Facebook announced Tuesday it will add thousands of employees in an effort to eliminate what it deems "hate speech" on people's pages.

The California-based company said in a blog post Tuesday it will be hiring an additional 3,000 people to its community operations team, with the aim of deleting nearly 66,000 posts deemed to be offensive each week.

"Our current definition of hate speech is anything that directly attacks people based on what are known as their 'protected characteristics' — race, ethnicity, national origin, religious affiliation, sexual orientation, sex, gender, gender identity, or serious disability or disease," said Richard Allan, Facebook vice president of public policy for Europe, the Middle East and Africa said in the blog post. "There is no universally accepted answer for when something crosses the line. Although a number of countries have laws against hate speech, their definitions of it vary significantly."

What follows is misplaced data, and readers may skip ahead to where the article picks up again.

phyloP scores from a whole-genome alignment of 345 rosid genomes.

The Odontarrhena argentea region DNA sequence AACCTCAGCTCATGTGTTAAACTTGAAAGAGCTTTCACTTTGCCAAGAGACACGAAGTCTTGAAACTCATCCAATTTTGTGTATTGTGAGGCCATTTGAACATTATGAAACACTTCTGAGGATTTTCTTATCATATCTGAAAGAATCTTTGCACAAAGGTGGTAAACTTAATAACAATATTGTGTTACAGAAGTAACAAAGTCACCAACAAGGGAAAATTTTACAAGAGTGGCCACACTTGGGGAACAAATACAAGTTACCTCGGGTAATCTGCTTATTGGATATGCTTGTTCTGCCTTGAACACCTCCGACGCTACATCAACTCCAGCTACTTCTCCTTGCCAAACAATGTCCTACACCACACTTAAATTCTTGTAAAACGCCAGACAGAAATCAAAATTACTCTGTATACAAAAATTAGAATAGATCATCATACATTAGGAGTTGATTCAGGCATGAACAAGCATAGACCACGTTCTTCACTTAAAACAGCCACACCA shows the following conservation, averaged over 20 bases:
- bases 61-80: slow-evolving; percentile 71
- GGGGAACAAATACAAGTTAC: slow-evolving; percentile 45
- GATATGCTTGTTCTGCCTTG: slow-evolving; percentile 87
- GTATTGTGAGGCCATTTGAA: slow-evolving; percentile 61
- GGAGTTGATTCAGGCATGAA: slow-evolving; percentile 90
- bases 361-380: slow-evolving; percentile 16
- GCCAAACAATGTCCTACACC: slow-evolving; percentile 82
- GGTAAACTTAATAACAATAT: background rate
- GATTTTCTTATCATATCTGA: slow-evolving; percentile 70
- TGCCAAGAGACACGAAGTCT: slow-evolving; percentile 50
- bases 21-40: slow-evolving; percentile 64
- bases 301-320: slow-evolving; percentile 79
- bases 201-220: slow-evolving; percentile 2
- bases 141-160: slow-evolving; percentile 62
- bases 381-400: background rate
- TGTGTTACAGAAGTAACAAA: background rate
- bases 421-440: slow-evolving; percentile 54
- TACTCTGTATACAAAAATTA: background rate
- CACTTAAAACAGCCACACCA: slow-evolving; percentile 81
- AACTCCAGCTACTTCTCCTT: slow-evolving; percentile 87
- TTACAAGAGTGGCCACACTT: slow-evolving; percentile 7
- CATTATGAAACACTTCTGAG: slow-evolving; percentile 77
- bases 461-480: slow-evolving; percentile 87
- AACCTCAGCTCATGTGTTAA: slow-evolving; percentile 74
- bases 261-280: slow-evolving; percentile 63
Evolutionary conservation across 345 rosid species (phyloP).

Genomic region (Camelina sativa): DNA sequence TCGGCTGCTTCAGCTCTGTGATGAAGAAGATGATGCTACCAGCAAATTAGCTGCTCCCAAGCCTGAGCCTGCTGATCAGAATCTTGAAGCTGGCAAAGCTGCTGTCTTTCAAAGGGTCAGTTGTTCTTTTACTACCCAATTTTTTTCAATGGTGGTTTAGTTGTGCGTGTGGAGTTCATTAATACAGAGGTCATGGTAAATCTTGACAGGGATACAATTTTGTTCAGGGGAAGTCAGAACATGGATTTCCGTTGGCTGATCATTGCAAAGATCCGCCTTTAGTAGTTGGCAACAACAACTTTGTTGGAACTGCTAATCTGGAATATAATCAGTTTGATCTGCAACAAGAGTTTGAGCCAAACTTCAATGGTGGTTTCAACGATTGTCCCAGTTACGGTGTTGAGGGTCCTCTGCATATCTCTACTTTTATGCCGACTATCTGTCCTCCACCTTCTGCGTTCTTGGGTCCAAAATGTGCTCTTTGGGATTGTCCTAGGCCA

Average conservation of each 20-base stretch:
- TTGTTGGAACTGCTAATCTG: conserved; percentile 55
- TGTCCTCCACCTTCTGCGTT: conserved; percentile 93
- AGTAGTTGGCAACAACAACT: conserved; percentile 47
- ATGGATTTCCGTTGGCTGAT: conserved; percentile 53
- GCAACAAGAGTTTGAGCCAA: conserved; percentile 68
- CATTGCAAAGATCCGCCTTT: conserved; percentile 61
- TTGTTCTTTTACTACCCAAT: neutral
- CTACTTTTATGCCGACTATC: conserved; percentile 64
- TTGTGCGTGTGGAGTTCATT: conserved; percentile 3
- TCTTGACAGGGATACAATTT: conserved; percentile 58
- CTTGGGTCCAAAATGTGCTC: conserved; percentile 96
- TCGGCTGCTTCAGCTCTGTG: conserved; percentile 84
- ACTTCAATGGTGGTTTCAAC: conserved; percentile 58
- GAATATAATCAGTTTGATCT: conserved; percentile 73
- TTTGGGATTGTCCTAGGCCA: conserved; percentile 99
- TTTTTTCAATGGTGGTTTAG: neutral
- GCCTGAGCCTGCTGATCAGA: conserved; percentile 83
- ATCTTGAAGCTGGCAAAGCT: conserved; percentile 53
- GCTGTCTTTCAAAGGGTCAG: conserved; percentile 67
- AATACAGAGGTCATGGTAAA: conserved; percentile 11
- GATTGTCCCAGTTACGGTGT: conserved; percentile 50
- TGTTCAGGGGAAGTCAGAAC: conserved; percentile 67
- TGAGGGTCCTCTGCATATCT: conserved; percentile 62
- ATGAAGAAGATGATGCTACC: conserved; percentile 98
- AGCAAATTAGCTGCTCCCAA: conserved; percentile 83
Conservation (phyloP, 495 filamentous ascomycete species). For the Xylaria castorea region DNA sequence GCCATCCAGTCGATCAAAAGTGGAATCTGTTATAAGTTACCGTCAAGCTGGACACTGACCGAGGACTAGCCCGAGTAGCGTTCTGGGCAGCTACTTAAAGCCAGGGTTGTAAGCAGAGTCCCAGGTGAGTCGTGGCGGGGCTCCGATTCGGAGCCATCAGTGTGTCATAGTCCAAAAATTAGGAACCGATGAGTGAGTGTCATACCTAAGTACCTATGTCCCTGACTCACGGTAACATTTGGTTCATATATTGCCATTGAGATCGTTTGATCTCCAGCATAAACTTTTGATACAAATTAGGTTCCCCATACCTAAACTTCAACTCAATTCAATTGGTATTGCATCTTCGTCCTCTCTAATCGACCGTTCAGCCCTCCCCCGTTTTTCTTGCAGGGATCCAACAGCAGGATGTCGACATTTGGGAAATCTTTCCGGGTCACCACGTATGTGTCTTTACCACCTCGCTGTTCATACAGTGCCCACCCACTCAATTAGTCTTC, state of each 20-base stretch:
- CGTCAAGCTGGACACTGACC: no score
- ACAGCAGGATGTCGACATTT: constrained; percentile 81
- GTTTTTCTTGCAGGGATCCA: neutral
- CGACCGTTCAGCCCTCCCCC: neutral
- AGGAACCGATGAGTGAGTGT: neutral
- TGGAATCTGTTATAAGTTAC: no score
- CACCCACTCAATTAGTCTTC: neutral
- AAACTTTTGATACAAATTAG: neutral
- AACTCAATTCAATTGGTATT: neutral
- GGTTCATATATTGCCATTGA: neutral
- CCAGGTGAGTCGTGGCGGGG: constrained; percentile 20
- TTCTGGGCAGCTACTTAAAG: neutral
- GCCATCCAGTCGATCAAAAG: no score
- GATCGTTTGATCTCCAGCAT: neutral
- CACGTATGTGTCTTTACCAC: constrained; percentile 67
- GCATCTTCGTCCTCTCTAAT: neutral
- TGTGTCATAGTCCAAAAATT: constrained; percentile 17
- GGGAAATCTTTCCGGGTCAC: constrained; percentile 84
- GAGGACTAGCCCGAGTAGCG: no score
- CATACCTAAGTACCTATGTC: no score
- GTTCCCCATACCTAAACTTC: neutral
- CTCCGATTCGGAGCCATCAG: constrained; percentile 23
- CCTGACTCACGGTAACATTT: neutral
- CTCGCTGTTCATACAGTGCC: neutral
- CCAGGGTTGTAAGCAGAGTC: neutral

The company rejected the idea that it is trying to censor what their users post, and said failing to remove content that other users feel is offensive would not be "living up to the values in our Community Standards."

"When we remove something you posted and believe is a reasonable political view, it can feel like censorship. We know how strongly people feel when we make such mistakes, and we're constantly working to improve our processes and explain things more fully," Allan added.

Facebook has been under fire following the posting of several violent videos over the past year, including live broadcasts of multiple murders and suicides.

"These reviewers will also help us get better at removing things we don't allow on Facebook like hate speech and child exploitation. And we'll keep working with local community groups and law enforcement who are in the best position to help someone if they need it — either because they're about to harm themselves, or because they're in danger from someone else," Facebook CEO Mark Zuckerberg said in May.